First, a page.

New Jersey is a very urbanized state with most of its economy coming from the retail and wholesale sectors along with transportation and utility providers, but a large portion is also in the government, education and healthcare sectors according to the US Department of Labor. The overall annual median income of New Jersey residents is pretty high around $72,093 and there are a lot of high-paying jobs in places like Atlantic City and Newark. Yet due mostly to these high salaries, a lot of New Jersey residents carry significant debt on their credit cards and bank accounts. While having a good paying job can help manage debt, if you’re not careful you can find yourself in trouble.

When It’s Time To Consider Debt Consolidation

Debt consolidation is one method to address debt problems, and it should be pursued before you consider debt settlement or bankruptcy. If you find that your debt seems very large and you need to find a way to pay it off, a debt consolidation loan can help you pay it off. Ultimately it is not the loan itself that is the key to paying off debt but the plan you have to pay it back. Paying it back means changing spending habits that got you into debt in the first place and developing a budget to help you live within your means.

To get a good debt consolidation loan, you need to do your research on various lending institutions to find the right loan for you. You might get the best rate for a loan by going to your local bank or credit union, but sometimes getting approved even for a debt consolidation loan can be more of a hassle with them and you might have pages of paperwork to file and possibly weeks of waiting before you’re accepted. You might find better peer-to-peer lending options by going online and getting faster approval times with less paperwork and even potentially lower interest rates for a debt consolidation loan than a bank. But when looking for debt consolidation loan options online, make sure you’re not applying for a payday loan or a very high APR debt consolidation credit card. You also need to know whether the loan you’re applying for is a secured or unsecured loan, and be careful which assets you put up for collateral if you choose to apply for a secured debt consolidation loan. Never signoff on any loan without reading all the little print in the terms.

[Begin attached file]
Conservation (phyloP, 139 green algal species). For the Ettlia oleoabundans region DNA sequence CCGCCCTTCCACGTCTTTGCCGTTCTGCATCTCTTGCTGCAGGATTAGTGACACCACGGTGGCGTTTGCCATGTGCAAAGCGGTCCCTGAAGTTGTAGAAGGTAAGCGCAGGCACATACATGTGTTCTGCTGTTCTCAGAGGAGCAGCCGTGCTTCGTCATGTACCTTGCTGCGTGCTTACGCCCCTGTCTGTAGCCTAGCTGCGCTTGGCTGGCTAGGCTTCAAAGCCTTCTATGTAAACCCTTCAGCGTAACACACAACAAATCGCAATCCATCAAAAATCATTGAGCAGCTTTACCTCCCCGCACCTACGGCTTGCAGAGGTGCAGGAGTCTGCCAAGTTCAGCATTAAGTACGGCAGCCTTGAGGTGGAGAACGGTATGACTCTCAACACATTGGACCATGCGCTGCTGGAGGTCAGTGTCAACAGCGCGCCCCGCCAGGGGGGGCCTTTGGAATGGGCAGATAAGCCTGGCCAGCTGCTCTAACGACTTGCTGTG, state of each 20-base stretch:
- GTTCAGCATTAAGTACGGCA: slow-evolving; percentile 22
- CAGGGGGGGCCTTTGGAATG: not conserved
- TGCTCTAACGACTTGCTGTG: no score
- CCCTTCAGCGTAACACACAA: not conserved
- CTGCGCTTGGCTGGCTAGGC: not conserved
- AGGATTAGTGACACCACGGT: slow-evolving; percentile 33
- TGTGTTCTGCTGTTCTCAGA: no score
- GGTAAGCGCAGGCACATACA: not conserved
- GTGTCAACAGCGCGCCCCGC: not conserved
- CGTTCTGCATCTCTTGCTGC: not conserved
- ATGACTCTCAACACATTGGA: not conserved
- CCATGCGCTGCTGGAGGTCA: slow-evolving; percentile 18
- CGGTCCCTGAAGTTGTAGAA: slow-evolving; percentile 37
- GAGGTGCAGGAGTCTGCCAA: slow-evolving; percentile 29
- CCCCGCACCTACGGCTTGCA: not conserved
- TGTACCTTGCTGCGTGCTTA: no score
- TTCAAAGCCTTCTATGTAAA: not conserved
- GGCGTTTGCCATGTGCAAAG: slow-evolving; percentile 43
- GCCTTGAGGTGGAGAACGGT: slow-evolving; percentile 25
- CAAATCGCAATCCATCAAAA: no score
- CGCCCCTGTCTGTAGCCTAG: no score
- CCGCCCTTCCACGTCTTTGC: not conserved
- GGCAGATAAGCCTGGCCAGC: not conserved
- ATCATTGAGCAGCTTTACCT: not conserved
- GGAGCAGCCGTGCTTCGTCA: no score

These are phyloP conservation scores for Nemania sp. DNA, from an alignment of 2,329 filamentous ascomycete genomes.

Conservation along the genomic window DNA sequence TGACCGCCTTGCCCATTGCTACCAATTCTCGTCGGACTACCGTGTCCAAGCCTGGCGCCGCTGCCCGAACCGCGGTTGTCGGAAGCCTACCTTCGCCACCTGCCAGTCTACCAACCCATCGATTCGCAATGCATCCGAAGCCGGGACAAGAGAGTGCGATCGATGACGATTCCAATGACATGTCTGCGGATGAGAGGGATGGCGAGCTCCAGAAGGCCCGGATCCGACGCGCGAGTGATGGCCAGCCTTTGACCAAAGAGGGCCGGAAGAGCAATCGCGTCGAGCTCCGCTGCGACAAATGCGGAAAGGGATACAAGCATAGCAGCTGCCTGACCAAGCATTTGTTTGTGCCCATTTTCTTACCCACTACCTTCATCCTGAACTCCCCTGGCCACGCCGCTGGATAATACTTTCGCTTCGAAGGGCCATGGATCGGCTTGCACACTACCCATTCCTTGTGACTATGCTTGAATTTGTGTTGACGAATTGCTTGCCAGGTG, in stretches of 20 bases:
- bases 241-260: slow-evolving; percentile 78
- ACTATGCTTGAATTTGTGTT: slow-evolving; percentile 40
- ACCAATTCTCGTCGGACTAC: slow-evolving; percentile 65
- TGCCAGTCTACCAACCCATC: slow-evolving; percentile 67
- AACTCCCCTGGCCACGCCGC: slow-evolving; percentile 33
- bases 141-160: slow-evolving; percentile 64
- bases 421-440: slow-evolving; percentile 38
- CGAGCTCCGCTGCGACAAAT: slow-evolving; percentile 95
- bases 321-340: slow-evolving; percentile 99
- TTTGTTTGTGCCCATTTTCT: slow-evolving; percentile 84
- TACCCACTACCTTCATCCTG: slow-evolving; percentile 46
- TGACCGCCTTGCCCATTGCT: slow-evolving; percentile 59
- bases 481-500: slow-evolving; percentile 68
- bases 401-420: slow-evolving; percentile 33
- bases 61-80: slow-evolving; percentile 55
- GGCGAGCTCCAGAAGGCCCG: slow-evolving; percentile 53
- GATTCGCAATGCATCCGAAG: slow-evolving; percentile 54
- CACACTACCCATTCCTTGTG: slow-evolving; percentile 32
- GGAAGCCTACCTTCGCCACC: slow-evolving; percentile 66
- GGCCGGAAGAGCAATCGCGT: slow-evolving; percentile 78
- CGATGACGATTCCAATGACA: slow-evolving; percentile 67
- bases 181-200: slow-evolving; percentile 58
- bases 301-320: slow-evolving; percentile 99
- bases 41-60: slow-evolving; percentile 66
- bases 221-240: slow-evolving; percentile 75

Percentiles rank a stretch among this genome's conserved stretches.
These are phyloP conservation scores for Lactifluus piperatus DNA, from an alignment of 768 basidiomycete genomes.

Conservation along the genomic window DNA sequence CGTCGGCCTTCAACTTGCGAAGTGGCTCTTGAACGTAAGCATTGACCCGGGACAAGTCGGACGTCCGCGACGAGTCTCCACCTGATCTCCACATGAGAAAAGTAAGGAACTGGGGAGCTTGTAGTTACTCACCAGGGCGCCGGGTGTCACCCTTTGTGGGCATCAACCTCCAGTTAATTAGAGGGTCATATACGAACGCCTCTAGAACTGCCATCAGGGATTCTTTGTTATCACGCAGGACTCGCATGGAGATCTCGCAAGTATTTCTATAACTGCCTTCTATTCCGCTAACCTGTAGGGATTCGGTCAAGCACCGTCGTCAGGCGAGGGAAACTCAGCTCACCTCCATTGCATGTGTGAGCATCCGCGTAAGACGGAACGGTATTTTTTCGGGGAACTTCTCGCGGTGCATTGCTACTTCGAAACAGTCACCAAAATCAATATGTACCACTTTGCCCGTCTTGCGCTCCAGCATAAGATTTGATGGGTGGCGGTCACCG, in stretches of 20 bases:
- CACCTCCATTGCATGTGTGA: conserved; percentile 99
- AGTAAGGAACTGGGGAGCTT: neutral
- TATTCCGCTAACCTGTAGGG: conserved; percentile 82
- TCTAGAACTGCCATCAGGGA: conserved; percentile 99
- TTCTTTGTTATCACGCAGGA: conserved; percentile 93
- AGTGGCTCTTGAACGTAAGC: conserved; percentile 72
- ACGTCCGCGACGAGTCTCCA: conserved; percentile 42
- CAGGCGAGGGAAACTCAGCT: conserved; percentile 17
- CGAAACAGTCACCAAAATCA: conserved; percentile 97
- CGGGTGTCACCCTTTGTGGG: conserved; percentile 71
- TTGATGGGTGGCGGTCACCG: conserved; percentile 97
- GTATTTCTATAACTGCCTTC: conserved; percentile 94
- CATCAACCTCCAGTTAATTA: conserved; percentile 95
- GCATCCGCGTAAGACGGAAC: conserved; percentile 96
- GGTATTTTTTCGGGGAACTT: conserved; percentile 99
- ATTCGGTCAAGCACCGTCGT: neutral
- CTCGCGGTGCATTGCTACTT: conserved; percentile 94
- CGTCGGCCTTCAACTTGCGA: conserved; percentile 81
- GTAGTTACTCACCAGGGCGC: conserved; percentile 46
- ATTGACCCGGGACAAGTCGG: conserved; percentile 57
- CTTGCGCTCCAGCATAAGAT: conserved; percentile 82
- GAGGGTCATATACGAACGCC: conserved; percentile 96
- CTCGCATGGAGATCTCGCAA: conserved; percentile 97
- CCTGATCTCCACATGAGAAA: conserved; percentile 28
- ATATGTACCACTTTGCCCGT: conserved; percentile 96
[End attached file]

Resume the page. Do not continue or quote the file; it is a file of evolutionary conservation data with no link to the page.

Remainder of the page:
Other Options Besides A Loan

Debt Consolidation Loans in New JerseyThere may be times when your debt is just too large that a loan would take years to pay off and you can’t obtain a loan covering the amount of debt you owe due to bad credit scores or the refusal of the agency to lend you the funds. In that case you may have to negotiate some way to pay down your debts with your creditors themselves, including possibly partial forgiveness. If you need help making a payment plan for your debt, going to a New Jersey debt counseling center may be the first step to take. If you are having trouble reasoning with your creditors, it’s possible to find a debt management center that might be able to assist you in working with your creditors or possibly contact your creditors themselves. But if your debt is too large and no other solution can be reached, you may have to file for bankruptcy which may take some time to recover from, but in some cases it is the only choice.

An Attorney Could Help With Other Options Besides Bankruptcy

If you find yourself facing bankruptcy, you’ll likely need an attorney to help you through the process, and they will check to make sure you’ve pursued all other options before going through with bankruptcy filings. But an attorney could also assist you in dealing with your creditors if you believe they are using predatory collection tactics. Your creditors do have the right to call and ask for payment, but they cannot use certain communications such as threatening postcards in the mail, threatening to have you arrested or implying such action, or even telling you that they will use such actions that they actually were never planning to follow through with. According to the stipulations of the Fair Debt Collections Practices Act (FDCPA) as explained by the Consumer Financial Protection Bureau, any such actions by a creditor can be taken to court by you and they will owe you attorney fees and other damages. If you think you might have a chance to win a case against your creditors, make sure you keep records of all communications and share them only with your attorney.